To further examine the efficacy of mobile texting in engaging patients in collaborating in their own viral hepatitis B care, we developed a text messaging app, HepTalk. We evaluated the effects of its use in two groups of individuals similar to those in our previous study: people with CHB, who are not currently accessing care and thus need to see HCPs for further evaluation; and nonimmune individuals who need vaccination at a health care facility.
A mobile texting app called HepTalk was developed for a communication channel resistant to hacking that facilitates two-way communication between patients and HCPs. HepTalk permits encrypted texting between providers and consenting patients. Data so generated are retained throughout the period when patients are connected to providers and for 1 additional year, after which they are destroyed. Typically, the communication channel HepTalk is implemented as an app on an electronic device such as a smartphone or other computing device and may be used to facilitate consultation, patient navigation, and education. It may also be used for instant message or texting communication between patients and HCPs. In this manner, the secure communication channel may educate, engage, and empower patients and improve their access to HCPs.
Hacking-Resistant Communication Channel
As shown in the functional diagram in, the system includes the following components: a server (S) having an electronic interface, an administrator electronic device (A) with an application on a Web browser utility, and a patient electronic device (P) such as a smartphone with an app. All these electronic devices (S, A, and P) are communicatively coupled via a network (N). S is configured to generate a hacking-resistant communication channel between the app on the administrator’s electronic device and the app on the patient’s smartphone. The communication channel is set up in accordance with settings stored on a database (D), and S stores a transcript of communication on the secure communication channel on D.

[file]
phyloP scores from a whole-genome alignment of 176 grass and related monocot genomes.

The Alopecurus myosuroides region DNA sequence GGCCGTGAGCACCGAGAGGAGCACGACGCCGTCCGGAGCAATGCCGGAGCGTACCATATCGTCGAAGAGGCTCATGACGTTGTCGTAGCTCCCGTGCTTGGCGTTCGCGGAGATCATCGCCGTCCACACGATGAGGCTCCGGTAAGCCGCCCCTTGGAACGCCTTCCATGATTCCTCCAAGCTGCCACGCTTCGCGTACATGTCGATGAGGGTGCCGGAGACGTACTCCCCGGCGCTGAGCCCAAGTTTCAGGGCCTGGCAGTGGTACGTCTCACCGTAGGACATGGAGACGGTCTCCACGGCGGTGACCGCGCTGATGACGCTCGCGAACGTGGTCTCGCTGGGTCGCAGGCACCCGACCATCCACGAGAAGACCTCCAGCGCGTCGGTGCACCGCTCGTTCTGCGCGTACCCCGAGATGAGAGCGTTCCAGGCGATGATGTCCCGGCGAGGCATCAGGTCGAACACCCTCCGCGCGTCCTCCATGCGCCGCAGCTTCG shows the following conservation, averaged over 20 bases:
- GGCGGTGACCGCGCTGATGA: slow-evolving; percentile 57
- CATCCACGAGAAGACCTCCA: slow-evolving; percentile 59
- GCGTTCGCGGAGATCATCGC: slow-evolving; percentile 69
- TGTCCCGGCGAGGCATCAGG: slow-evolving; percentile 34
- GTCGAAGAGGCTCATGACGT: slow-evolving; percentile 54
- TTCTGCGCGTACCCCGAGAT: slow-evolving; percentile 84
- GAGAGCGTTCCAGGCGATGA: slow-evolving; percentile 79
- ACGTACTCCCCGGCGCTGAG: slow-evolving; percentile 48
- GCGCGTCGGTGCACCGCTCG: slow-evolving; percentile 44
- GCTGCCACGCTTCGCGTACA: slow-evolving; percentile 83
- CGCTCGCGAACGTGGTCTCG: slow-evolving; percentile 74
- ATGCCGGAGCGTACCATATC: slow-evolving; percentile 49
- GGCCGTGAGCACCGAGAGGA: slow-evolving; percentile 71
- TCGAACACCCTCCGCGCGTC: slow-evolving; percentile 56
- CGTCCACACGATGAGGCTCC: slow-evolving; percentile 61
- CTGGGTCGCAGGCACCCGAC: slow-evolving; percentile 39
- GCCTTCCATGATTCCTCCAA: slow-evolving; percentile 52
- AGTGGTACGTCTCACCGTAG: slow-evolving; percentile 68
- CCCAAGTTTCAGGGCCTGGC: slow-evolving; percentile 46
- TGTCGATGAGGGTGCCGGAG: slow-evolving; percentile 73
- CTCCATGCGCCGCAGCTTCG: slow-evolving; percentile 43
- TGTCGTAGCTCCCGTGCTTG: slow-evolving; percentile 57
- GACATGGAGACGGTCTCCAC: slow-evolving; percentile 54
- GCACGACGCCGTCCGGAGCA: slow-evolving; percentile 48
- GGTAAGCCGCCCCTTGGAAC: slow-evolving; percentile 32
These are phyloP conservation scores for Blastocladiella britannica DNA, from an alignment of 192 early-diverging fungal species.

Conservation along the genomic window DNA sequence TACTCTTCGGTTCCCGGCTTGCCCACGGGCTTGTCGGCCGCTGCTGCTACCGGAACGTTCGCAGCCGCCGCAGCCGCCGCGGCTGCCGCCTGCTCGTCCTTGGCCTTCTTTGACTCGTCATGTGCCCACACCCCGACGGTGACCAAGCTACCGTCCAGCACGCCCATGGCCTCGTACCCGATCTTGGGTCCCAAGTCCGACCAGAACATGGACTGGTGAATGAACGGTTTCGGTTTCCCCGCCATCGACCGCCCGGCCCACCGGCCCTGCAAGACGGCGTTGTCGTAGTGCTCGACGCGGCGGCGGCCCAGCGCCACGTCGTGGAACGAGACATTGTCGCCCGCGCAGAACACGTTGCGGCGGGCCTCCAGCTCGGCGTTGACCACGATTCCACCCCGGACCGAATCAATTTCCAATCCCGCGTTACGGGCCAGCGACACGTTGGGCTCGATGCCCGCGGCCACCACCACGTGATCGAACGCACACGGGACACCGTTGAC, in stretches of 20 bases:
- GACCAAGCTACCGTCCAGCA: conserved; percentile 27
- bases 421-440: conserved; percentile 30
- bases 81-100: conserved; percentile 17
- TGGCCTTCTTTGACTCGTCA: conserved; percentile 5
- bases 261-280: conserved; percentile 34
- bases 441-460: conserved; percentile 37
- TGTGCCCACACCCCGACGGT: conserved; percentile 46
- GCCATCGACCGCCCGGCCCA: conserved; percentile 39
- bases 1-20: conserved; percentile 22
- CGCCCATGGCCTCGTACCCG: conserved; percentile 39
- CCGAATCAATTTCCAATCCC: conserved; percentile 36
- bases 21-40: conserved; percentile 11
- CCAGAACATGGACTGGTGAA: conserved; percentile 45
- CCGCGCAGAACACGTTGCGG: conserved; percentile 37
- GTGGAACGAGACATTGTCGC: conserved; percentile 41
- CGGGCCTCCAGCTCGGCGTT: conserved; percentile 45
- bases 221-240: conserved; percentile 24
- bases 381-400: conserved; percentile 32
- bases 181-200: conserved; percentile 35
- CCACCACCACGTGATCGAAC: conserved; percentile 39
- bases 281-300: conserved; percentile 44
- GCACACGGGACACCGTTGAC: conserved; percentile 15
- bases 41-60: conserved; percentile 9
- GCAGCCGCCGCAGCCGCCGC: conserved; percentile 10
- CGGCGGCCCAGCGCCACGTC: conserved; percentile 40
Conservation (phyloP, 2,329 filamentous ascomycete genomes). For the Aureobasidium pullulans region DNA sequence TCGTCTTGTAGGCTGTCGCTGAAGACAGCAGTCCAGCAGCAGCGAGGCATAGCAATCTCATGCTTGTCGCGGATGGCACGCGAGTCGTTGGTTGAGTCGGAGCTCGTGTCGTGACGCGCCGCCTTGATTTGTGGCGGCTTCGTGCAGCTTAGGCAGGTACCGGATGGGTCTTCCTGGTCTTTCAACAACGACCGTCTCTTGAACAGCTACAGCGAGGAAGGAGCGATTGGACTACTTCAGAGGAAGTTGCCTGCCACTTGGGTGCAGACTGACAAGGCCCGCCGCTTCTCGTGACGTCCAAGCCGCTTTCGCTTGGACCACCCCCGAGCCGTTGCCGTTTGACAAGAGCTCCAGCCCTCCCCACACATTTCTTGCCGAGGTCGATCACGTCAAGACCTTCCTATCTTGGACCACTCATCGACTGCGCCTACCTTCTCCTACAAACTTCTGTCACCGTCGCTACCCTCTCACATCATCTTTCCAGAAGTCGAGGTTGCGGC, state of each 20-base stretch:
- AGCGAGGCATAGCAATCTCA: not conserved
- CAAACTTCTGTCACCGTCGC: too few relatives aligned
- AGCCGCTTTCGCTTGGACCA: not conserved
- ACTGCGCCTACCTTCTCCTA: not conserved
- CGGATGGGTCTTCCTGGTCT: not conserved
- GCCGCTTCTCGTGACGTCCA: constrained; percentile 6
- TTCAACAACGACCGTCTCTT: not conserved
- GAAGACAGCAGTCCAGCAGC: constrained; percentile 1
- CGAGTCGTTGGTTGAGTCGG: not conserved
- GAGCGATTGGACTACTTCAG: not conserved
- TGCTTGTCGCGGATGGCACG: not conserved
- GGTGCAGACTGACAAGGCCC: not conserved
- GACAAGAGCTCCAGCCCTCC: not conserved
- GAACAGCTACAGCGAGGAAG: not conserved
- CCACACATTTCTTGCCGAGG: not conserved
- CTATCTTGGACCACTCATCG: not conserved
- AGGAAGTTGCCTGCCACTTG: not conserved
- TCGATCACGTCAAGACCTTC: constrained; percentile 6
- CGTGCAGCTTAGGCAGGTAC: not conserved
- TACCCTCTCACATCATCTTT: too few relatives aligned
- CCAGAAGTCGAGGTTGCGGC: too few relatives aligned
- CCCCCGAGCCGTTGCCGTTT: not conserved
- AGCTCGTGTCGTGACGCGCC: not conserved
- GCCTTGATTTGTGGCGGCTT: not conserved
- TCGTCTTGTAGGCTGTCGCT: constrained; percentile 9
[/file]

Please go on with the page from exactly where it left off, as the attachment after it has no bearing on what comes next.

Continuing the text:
Downloading the App and Logging In
HepTalk is provided a link on the Apple and Android app stores. Patients may thus download the app onto their own smartphones. Once the patients download HepTalk app and provide log-in information to the app, the server (S) notifies the administrator (A) for approval. The administrator may approve or disapprove the patient. The approval process may include screening the patient to determine if he has the indicated medical condition. Once the patient is approved, the administrator may match the patient with an HCP (or patient navigator) and create a hacking-resistant communication channel.